After being one of the lucky winners on the Cote de Texas, Aiden Gray contest, I thought a little foyer update was in order. After all, fabulous lamps from Aiden Gray need a lovely home, don't they? A worthy home.
Our foyer has been through a lot. Originally, it was a portion of the front porch! Lastly, before we purchased our cottage, Sybi, there was a doorway directly across from the foyer door. The previous owner, who renovated our cottage, chose to wall up the doorway, creating a niche, he added shallow shelves. Additionally, the bottom of the niche was filled in with lapboard. In "walling" up the doorway, a single sheet of sheetrock was used in the doorway. This thin sheetrock left us with little opportunity to hang anything in the niche, the shelves were approximately 6" deep. Shallow indeed.
Initially we removed the shelving, along with the lapboard base to the "doorway niche".
I applied antique French book pages to the wall using wallpaper glue. My thought was to create interest, without needing to hang art upon the wall. Keep in mind, as you enter our cottage, this doorway niche, is the focal point of the room. We trimmed the niche neatly to finish.
We took a remnant of a dining table, a pair of legs, with about one quarter of the gallery attached, and fitted the base to the niche. Then we added a wooden table top to create a console table. My motivation was a serving bar, for wine, or treats while we entertain guest.
I was never content with the design plan. One thing that bothered me in the plan was a makeshift transom window at the top of the doorway niche. I felt the transom interfered with the over all design of the niche, cutting it off, making it appear odd on top. We strive to mindful of Sybi's history, built in 1894, we don't want to remove original architectural details. The transom did not appear to be original to Sybi. There was no glass installed in the transom, no channel for glass. With the award of Aiden Gray lamps I began to ponder a new design update for the odd doorway niche. After a great deal of thought, I decided the transom needed to go. Removing the transom would create more height, and simplify the niche. Being the focal point in the space as the door is opened, I feel it is important for the niche to make a statement. In design school one "rule" taught to me by my professors; the foyer is the most important room in a home, it teases of the design to come, and provides the first impression of the homeowner, and home itself. This odd little niche, for me, wasn't giving a very favorable first impression. I felt my design plan hadn't been successful.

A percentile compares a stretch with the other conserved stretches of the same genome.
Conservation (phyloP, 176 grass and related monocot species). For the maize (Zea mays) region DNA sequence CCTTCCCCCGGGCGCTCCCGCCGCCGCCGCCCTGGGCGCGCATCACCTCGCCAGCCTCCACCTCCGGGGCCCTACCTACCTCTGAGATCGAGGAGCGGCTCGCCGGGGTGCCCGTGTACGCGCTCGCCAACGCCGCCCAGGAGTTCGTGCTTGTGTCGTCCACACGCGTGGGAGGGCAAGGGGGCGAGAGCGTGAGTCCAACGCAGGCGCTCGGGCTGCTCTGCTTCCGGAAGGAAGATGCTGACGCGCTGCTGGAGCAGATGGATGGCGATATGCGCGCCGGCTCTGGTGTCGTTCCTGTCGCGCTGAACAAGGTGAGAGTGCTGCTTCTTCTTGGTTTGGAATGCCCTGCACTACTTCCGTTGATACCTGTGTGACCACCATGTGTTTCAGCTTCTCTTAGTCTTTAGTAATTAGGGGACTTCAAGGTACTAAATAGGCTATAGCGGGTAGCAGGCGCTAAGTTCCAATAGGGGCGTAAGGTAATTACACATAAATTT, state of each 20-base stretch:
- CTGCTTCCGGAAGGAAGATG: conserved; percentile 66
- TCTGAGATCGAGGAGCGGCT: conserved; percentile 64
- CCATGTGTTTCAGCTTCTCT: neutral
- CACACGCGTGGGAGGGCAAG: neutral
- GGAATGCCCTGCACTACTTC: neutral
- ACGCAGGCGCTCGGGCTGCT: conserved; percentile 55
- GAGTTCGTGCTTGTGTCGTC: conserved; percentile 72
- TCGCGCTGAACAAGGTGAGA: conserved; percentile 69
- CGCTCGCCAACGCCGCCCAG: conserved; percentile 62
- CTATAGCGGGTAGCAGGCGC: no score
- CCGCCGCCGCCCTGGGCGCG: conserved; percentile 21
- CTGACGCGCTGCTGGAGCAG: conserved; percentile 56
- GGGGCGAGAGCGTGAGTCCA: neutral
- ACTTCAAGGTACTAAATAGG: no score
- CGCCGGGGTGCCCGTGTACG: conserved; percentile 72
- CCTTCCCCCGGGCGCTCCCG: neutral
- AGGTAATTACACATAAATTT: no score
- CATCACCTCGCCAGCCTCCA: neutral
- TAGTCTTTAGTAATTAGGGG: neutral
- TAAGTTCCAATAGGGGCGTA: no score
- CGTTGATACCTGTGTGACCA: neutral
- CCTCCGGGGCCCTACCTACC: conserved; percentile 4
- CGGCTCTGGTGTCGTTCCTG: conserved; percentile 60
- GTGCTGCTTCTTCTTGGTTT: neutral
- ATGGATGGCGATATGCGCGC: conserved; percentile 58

Our wall paint throughout most of the cottage is Sherwin Williams, Accessible Beige. The color is a a warm gray, or greige. I wanted to bring that color into the foyer. I also wanted a surface in the niche that would allow me to display art upon the wall. Mr. GDC removed the niche, then filled the space with plywood. The plywood backing would provide a surface to mount art. I upholstered the back wall with a cotton canvas paint tarp, using staples, stretching the tarp over the plywood. The color of the canvas is similar to our wall paint, bringing the color from the dining room to the foyer, "marrying the spaces". The simple cotton canvas, creates a lovely, clean backdrop for art. We trimmed the canvas with quarter round, painted in the foyer color. The trim finishes out the niche nicely, giving a clean edge. Finally, I feel the height of the room is accented, the odd little niche more a graceful reminder of Sybi's past, than an "what is that?" perplexity.
We mounted the console table back into the niche. The dark espresso finish pops against the neutral canvas paint tarp backdrop.
The finished niche provided clean, simply lines to the already very busy foyer; exterior lapboard, an original porch post, six French windows, the foyer door with side lites, also a slanted ceiling with the original fascia board running across the ceiling! Yes, Sybi's foyer is a has a lot of elements to take in. (I apologize the photo is dark, taken at dusk, once we finished our project. You can see how the foyer light chandelier prisms throw light about the room.)
How to dress the door niche? I decided upon a combination of art paired with a starburst mirror to bring a bit of shine to the door niche. I used a pair of pewter finished garden stools in the foyer as coffee tables. Adding the mirror here, repeats the shiny silver finish, carrying it across the room. Of course, I adore starburst mirrors, I may be a little obsessive about them! I think they are always a good idea!
This small print is a section from a much larger print I had cut down years ago. I took the remnant, then cut it to fit this ornate vintage frame. The colors are soft, the subject impressionistic.
We've had this Glycee Giselle print for many years. He's graced every house! I wanted to mount him upon a canvas so he would have no frame. I wanted him to look old. I painted the edges of a thin art canvas with grey chalk paint. I applied warm water to the back of the print, peeled off the heavy backing leaving a thin layer of the front. I applied the print to a canvas using adhesive. I purposefully created wrinkles, and accidently a hole or two! Finally I polished him up with a layer of Annie Sloan's dark wax.
I think he looks antique, although he's only 20.
I'm content with the new doorway niche design. I think it is Aiden Gray worthy. What about that lamp table? Hmmm, I feel another project coming on -
On a personal note, I apologize that it has been so long since I blogged. I've missed blogging. I took a part-time job. I'm learning to juggling a little more. I'll be back soon, promise.
Until next time, wishing you all the best -